Liver fluke control programmes must take into account the farm history, topography, geographical location and the prevailing weather. Most programmes rely heavily on flukicidal treatments. The choice of product and frequency of use will depend on the level of fluke challenge, the time of year, and the management and husbandry systems on the farm.
It is important to use the appropriate drug for each situation and to base treatments on fluke forecasts. Most flukicidal drugs on the market are effective in treating chronic fasciolosis, because they kill adult fluke, but few are effective in treating acute fluke infections in sheep caused by the immatures migrating through the liver. Triclabendazole (TCBZ) is generally the drug of choice but as resistance to flukicides can occur with repeated and frequent use, alternatives should be used wherever possible, particularly in late winter and spring, to reduce potential for the development of TCBZ-resistance.
For information on diagnosis and treatment, download the liver fluke resources below.
Fluke burdens can be monitored in sheep flocks by post-mortem examinations when the opportunity arises, or with faecal egg counts (FECs), coproantigen ELISA tests or blood antiboduy ELISA tests. Different tests are suitable depending on the flock and circumstance.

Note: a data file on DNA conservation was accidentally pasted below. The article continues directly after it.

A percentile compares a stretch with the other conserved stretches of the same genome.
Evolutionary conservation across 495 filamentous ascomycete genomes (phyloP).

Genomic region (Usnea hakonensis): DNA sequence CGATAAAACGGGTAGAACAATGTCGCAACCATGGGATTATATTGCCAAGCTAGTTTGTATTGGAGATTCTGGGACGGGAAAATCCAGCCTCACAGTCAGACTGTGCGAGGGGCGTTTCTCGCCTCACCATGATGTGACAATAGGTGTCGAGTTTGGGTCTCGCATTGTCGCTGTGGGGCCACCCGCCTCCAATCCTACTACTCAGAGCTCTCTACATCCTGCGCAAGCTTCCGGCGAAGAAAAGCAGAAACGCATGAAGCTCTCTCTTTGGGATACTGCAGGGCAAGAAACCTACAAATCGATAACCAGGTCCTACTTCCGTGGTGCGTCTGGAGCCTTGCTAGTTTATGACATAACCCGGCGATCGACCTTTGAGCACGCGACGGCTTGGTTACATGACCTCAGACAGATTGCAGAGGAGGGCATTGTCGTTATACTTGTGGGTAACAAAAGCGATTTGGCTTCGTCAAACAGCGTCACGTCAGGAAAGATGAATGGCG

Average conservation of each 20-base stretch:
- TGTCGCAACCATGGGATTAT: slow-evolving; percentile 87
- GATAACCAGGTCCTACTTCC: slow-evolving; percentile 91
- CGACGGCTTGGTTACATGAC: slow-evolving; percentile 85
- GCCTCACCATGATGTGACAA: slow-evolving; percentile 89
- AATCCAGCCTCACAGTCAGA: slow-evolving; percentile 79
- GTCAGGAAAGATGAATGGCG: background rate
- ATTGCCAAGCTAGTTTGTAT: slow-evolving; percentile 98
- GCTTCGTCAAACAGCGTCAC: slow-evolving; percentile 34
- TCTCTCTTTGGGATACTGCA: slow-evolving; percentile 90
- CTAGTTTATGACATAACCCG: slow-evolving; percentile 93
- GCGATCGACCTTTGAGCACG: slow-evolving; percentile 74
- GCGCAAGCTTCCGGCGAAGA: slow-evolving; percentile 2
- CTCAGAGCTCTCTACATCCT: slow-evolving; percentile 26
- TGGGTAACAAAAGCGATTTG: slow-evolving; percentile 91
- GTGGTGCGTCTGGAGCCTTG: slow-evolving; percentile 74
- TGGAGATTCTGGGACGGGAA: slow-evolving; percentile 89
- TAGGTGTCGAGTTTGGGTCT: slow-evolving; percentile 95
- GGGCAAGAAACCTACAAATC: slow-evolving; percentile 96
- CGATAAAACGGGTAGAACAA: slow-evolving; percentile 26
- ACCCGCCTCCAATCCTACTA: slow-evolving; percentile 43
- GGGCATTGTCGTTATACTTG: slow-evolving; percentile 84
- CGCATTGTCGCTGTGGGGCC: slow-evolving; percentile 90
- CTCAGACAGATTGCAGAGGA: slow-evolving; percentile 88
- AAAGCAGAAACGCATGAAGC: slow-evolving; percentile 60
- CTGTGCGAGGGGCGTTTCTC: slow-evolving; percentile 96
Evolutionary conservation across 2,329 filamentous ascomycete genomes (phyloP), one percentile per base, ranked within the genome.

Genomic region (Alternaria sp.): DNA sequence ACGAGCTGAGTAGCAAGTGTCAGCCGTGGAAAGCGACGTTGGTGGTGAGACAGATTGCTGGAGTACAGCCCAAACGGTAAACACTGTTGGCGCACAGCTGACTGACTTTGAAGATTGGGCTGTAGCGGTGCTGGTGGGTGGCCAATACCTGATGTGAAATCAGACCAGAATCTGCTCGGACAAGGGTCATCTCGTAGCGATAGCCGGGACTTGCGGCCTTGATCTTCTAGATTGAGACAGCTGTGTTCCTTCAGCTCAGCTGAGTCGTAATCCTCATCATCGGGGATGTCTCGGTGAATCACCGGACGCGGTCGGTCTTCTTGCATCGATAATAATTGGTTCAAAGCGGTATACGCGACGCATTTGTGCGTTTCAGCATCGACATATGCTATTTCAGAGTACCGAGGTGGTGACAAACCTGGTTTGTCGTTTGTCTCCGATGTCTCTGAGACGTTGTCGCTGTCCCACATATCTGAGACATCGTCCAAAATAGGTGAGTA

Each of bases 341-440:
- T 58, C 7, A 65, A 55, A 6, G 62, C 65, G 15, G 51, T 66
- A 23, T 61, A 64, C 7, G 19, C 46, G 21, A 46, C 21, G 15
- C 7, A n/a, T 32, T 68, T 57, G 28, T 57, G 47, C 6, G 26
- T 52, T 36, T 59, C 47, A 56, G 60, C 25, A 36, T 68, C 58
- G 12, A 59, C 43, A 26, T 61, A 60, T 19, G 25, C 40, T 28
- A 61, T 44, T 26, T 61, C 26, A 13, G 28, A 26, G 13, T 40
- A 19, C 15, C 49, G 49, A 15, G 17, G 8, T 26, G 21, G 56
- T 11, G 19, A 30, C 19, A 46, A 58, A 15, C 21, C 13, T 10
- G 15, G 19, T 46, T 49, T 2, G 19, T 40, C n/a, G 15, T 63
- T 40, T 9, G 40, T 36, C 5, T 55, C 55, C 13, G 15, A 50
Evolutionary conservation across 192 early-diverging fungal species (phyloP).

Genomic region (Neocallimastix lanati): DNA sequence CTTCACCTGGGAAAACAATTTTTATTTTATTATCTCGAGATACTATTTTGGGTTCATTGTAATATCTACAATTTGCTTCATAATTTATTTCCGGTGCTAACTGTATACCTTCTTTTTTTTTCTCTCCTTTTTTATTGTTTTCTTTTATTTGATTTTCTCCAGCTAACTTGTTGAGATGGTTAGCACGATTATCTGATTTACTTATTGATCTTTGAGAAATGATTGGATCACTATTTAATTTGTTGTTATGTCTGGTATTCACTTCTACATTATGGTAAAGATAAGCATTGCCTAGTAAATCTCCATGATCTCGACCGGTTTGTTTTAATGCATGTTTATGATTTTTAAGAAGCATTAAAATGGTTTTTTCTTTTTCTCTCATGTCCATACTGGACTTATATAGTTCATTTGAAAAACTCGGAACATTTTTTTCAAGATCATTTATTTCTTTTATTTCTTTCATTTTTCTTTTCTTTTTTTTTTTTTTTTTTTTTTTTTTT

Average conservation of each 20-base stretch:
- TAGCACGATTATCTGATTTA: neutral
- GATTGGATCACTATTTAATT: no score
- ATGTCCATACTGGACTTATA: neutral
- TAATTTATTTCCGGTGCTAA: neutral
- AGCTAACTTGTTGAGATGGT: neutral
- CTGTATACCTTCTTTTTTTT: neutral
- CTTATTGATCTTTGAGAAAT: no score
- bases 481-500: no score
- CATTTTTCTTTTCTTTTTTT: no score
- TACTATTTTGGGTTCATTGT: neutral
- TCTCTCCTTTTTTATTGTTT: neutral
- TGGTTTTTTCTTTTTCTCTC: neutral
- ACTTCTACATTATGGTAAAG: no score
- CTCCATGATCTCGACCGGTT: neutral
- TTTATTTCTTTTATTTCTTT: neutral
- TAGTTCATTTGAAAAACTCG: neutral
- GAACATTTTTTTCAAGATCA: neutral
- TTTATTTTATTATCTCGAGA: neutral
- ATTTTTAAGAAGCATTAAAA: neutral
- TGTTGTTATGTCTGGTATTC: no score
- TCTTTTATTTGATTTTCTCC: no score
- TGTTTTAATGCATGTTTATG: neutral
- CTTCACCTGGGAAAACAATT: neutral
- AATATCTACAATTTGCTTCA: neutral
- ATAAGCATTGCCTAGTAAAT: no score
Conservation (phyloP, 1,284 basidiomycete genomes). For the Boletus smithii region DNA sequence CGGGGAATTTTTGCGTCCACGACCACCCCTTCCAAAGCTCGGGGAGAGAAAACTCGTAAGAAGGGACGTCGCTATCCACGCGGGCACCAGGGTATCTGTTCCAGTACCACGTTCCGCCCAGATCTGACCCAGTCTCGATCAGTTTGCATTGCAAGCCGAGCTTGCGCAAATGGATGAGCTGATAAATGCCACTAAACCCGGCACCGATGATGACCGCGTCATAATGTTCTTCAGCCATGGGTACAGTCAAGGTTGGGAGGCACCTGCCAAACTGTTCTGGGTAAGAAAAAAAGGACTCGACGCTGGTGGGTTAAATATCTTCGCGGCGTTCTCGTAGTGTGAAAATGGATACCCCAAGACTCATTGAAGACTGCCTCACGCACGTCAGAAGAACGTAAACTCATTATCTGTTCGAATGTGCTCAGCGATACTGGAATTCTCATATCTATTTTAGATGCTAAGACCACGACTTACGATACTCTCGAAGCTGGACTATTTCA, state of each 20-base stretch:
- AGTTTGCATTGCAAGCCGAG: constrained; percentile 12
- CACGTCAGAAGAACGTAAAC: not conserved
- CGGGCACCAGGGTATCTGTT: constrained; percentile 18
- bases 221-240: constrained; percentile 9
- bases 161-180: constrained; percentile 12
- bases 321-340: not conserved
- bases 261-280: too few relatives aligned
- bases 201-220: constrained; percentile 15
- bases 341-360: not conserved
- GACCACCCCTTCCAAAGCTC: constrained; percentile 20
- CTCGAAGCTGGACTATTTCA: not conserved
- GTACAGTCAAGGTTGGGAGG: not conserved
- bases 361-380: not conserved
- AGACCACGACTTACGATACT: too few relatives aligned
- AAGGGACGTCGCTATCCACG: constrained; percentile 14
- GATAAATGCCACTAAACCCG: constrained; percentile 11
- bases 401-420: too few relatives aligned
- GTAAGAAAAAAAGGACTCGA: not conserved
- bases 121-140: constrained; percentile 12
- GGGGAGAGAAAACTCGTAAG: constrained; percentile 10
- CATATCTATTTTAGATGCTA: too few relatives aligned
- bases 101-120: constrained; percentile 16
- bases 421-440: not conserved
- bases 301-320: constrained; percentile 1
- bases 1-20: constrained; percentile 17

Flocks should be monitored before a fasciolicide is used unless there is a history of fluke infection on the farm. Continued monitoring can help determine the need for repeated treatments. For treatment in late summer and autumn, a fasciolicide that is active against immature fluke is recommended. Treatment may need to be repeated in winter (January). If a spring treatment is required (April-June), then a flukicide with adult activity only can be used, reducing the selection pressure associated with TCBZ.
The use of combination fluke and worm products should be discouraged as it can lead to off-target selection for resistance to broad-spectrum anthelmintics in nematodes, or fasciolicide resistance in Fasciola hepatica (liver fluke). However, there is evidence that closantel combinations have a synergistic activity that may enhance their activity against resistant Fasciola hepatica (and Haemonchus contortus, the Barber's pole worm), and also help delay the emergence of resistance to either class of compound.
Where fluke infection is present, identification and exclusion of snail habitats from livestock offers some measure of control. Drainage eliminates the snail and offers an effective means of control, but the proliferation of environmental schemes to protect wetland areas has reduced the opportunities for this to be implemented. Simply keeping stock off the wettest fields in the autumn and the winter, when the incidence of disease is at its highest, can reduce the risk from fluke.